Do you think it has something to do with the whole ‘four boys’ thing?  

Should I have lied and said I had ‘four daughters’ instead?  

Finally, I did what I should have done in the first place.  I consulted my Fodor’s guide to Paris.  Fodor’s mentioned one hotel that was centrally located, a bit Bohemian, but a great value.  I don’t mind Bohemian!  I love Bohemian!  I am Bohemian!  I checked out their web site.  I could get two ‘triples’ which means a room that sleeps three, for about a hundred dollars less a night than any other hotel I had found.  Around midnight, I sent off a very polite e-mail to this ‘Bohemiaan hotel’  

Bonjour! We are looking for rooms for two adults and four children ages 7, 11, 12, and 14. 

Your hotel looks lovely and I hope you have room for us! 

This morning there was a hot and fresh email in my inbox that still smelled of Bohemian baguettes and Bohemian cafe au lait.

Dear Madam, Sir,

It is with great care that we have read your request. Please find 

herewith the information about our establishment. Our 

charming Hotel located in the Latin Quarter, in the very heart of Old 

Paris , within walking distance of all the major monuments of Paris 

like: Notre-Dame Cathedral, Louvre Museum, The Oldest Zoological and 

Botanical Gardens of the World and the Luxembourg Gardens…

The email went on to give a description of each room including the view from each balcony.  It is still outrageously expensive and I am sure our rooms will be microscopic, but it is in a great location and the actually replied to my email without flinching about the whole four boys thing. I didn’t flinch either.

I booked it.

Now to find a charming, spacious, centrally located, vine covered English cottage, with a luminous garden, free scones and all the tea I can drink, from which to do all of our English countryside exploring…

for less that fifty bucks a night of course.

That shouldn’t be too hard.

Should it?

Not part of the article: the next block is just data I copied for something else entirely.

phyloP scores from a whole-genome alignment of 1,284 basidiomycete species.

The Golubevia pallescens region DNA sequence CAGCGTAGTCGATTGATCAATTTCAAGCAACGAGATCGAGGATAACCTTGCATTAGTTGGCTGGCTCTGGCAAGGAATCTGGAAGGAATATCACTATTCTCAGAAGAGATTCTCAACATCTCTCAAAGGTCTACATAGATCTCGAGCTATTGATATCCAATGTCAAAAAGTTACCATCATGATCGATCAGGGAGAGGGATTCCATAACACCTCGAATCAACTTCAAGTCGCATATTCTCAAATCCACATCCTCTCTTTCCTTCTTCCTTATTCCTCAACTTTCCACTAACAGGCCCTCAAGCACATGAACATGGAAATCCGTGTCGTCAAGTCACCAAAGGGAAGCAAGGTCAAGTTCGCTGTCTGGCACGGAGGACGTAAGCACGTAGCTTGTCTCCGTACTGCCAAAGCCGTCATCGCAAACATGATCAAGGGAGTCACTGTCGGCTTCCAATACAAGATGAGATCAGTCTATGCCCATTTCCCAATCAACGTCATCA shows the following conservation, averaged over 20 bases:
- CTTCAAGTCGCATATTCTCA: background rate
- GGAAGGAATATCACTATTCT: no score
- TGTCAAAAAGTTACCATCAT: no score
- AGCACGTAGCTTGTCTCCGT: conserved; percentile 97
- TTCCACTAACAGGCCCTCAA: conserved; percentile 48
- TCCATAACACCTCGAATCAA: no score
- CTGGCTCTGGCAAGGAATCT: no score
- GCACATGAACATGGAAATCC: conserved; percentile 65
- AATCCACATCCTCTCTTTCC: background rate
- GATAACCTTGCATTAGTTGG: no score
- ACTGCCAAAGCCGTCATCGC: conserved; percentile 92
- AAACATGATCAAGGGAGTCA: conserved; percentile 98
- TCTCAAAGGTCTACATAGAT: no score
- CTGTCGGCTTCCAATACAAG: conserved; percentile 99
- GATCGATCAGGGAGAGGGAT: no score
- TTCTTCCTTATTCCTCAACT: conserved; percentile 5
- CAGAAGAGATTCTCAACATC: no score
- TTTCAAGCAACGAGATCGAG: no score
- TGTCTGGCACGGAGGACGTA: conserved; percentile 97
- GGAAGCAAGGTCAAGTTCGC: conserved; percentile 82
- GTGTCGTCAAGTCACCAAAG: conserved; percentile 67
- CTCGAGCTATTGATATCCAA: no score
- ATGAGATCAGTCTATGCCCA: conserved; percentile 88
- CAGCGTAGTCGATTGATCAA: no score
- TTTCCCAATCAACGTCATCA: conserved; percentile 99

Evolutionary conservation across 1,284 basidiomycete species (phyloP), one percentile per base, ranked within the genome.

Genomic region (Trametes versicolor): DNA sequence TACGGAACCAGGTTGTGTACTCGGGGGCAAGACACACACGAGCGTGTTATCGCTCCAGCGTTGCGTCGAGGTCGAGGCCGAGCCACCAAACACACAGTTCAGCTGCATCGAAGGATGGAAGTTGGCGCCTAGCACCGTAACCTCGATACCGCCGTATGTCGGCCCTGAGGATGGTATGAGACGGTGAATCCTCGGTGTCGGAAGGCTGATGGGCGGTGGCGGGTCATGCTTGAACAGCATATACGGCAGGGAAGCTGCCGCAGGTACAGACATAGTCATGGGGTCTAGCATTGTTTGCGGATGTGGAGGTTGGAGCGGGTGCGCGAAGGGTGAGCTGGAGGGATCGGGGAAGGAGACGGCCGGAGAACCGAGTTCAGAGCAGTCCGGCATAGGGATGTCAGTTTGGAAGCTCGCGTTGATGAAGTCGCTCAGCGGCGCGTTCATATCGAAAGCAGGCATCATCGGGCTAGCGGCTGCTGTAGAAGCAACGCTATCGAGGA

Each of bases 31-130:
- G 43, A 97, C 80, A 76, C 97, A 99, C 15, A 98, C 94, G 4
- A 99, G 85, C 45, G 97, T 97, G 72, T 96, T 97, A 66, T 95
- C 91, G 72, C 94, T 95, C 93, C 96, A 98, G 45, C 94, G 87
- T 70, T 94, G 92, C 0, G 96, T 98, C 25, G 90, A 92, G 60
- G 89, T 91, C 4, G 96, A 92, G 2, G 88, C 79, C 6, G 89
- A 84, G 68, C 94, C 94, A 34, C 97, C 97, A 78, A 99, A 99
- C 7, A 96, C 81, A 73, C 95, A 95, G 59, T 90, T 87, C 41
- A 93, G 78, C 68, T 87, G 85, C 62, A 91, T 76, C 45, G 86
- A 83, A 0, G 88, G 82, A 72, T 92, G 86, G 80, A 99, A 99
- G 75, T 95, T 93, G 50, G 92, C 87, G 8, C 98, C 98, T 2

My Tomato Step Children

June 28th, 2009

 

I have two patches of tomatoes growing in my garden.  One of these patches I grew from seeds.  I nurtured them through their colicky baby-hoods.  I rocked them all night long when they had fevers.  I comforted them after they skinned their knees and taught them how to ride a bike.  They are my babies and I am very proud of their voracious growth.  

 

 

 

 

 

On the other hand…

I also have a patch of tomato plants that came into my life half grown.  I purchased them from the Garden Center where I work.   I bought several different varieties so that I could compare one variety to another.  I was calling this patch my ‘tomato test patch’, but I have come to realize that they are really my tomato step-children.  

And I am a lousy step-parent.

 

 

 

 

For instance, I was very concerned about mulching my own ‘natural born’ tomatoes with newspapers and cotton burr compost.  I did not want their tender baby leaves to come in contact with the cold hard earth and I wanted their roots to stay cool and moist.

 

 

 

 

 

As to my tomato step-children…

I just threw them in the lettuce patch and let them fend for themselves.

 

 

 

 

 

For my own baby tomato plants, I hand-crafted  some bamboo supports.  I lovingly tied each plant up so that it’s tender leaves would not dangle on the soil.   I check them every day to see if they need more support and if so, then I carefully tie up a few more branches.

 

 

 

 

 

 

As to my tomato step-children… a cheap wire cage was good enough.

 

 

 

 

 

 

For my ‘real’ tomato children, I surrounded their roots with specialized tomato spikes formulated especially for them.  

Sadly, my own baby tomato plants used up all the special fertilizer spikes before I could get over to my tomato step-children.

 

 

 

 

 

A few weeks later when my tomato step-children started to look especially anemic, I purchased some cheap generic fertilizer and haphazardly applied it to the plants.  

 

 

 

 

 

 

My ‘real’ tomato children are big, bushy and dark green.  They are full of blossoms and heavy with fruit.  I can’t stop looking at them!  I am so proud of them!

 

 

 

 

 

 

 

My tomato step- children are lime green, spindly, and weak.  

 

 

 

 

 

They are constantly trying to get my attention by producing big round fruit, but I hardly notice them.  

 

All I see are my own babies…

 

Growing so big and strong…

Look how gorgeous they are!

 

 

 

 

 

My beautiful babies!

 

Thank God they are only tomatoes!